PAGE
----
From my perspective, goodness-of-fit testing (“model checking”) is different from null hypothesis significance testing (“hypothesis testing”) in that the goal of model checking is not to reject a model—we already know that essentially all our models are false—but rather to understand the ways in which our model does not fit the data. One way to put it is that, in hypothesis testing, the null hyp is typically something that the researcher does not like, and the goal is to reject it and thus prove something interesting. But in model checking, the model being checked is something that the researcher likes, the model’s falsity is taken for granted, and the goal is to find problems with it, with the ultimate goal of improving or replacing the model. My paper with Cosma Shalizi (see also here) presents this Lakatosian perspective in detail.
In practice, goodness-of-fit testing has the problem that the model is typically being compared to data that are used to fit the model itself. For linear models, a “degrees of freedom correction” is is needed to adjust for this overfitting issue. For nonlinear models, or models with constraints, or models with informative prior distributions, it’s not so clear how to make this correction. This was a problem that concerned me back in the late 1980s when I was writing my Ph.D. thesis. The topic was image reconstruction, the model was linear but with positivity constraints (the intensity of an image is a nonnegative function of space), lots of parameters are being fit but not all the constraints are active for any particular fit. For this problem, I came up with the idea of averaging over the posterior distribution to get a comparison distribution for the chi-squared statistic, a computation that could be performed using posterior simulation. I talked about the idea with my thesis advisor, Don Rubin, and he pointed out that this could be viewed as a model-checking application of his idea of multiple imputation for summarizing uncertainty, and also as a posterior predictive check of the sort discussed in his classic 1984 paper. I kept thinking about these ideas, and Xiao-Li Meng, Hal Stern, and I ultimately wrote a paper on posterior predictive checking, a paper that got rejected my various journals and eventually appeared, with many discussions, in Statistica Sinica in 1996 (see here for the article, many discussions by others, and our rejoinder).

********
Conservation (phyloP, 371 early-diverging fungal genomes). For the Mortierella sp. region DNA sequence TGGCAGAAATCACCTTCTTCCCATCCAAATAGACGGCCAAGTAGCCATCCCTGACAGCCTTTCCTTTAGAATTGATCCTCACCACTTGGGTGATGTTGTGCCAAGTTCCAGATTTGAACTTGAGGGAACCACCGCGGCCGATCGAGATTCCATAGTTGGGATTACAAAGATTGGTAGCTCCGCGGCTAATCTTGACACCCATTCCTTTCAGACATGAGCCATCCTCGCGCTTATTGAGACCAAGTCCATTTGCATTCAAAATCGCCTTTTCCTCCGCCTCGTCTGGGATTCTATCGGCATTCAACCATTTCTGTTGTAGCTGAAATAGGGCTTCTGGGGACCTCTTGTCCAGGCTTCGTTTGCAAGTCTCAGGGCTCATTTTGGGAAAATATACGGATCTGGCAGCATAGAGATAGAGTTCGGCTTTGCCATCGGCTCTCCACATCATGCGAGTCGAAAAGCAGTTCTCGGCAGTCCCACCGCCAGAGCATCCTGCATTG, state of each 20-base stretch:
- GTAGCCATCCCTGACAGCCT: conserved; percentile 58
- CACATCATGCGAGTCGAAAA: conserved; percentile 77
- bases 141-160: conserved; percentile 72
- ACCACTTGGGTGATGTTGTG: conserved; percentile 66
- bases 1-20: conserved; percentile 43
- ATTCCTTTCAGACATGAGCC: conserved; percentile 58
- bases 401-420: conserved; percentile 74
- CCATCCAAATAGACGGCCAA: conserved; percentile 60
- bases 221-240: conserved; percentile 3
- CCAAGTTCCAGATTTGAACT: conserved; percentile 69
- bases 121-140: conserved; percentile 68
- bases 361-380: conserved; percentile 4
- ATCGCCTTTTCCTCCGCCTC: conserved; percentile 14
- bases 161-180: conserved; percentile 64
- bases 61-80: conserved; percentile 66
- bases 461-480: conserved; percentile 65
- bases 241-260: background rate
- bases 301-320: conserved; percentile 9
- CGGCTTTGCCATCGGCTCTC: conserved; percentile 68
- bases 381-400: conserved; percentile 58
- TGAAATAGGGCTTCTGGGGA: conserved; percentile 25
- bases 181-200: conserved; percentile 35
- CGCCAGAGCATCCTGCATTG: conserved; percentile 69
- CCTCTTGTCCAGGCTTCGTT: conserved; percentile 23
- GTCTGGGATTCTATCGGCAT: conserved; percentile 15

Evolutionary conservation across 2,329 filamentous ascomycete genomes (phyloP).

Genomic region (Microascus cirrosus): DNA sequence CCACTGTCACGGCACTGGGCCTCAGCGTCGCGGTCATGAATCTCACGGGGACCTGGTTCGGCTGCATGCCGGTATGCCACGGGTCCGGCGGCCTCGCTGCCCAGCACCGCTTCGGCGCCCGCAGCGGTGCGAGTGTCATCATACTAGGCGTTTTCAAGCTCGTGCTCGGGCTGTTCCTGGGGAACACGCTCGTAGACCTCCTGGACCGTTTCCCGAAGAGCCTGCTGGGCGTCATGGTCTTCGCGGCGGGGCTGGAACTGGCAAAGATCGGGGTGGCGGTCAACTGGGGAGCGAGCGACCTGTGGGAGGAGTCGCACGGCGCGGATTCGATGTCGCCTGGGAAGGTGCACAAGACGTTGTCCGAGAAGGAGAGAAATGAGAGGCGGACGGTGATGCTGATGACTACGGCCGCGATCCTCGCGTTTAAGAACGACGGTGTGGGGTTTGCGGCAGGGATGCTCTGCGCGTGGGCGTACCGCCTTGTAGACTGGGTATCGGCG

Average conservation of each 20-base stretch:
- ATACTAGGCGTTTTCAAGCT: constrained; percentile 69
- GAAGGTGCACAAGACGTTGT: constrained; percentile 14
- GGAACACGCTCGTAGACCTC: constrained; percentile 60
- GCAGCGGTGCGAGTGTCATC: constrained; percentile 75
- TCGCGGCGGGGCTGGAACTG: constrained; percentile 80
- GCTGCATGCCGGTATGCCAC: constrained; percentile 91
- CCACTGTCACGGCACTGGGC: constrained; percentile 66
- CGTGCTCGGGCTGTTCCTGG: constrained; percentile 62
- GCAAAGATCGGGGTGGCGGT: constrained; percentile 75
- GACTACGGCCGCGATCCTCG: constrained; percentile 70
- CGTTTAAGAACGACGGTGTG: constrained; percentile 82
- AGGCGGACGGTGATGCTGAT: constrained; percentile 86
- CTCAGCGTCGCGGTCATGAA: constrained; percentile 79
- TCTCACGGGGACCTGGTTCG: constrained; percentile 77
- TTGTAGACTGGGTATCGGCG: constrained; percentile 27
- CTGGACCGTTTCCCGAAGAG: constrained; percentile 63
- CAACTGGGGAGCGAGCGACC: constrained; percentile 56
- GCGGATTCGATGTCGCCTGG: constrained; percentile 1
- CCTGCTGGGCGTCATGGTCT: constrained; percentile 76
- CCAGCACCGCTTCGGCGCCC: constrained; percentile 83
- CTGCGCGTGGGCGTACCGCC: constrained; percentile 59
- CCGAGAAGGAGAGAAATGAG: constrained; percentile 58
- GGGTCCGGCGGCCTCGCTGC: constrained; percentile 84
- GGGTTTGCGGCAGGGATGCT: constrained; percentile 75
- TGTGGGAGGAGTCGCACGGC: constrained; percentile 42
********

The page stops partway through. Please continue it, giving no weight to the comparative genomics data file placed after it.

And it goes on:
Since that article has come out, Xiao-Li and I have had recurring discussions with various people about the so-called miscalibration of posterior predictive checks. Here’s an example from 2007, and here’s a blog discussion on the topic from a few years ago. Also this.
The quick summary is that some people (including Sander Greenland) are unhappy that posterior predictive p-values do not in general have uniform distributions when averaging over the prior distribution, whereas other people (including me) see this as a feature not a bug. I think it all comes back to the question of what these p-values are for: is the goal to reject with a specified probability or to explore aspects of model misfit?
OK, now here’s my conversation with Sander, which unfolded over email over a few days.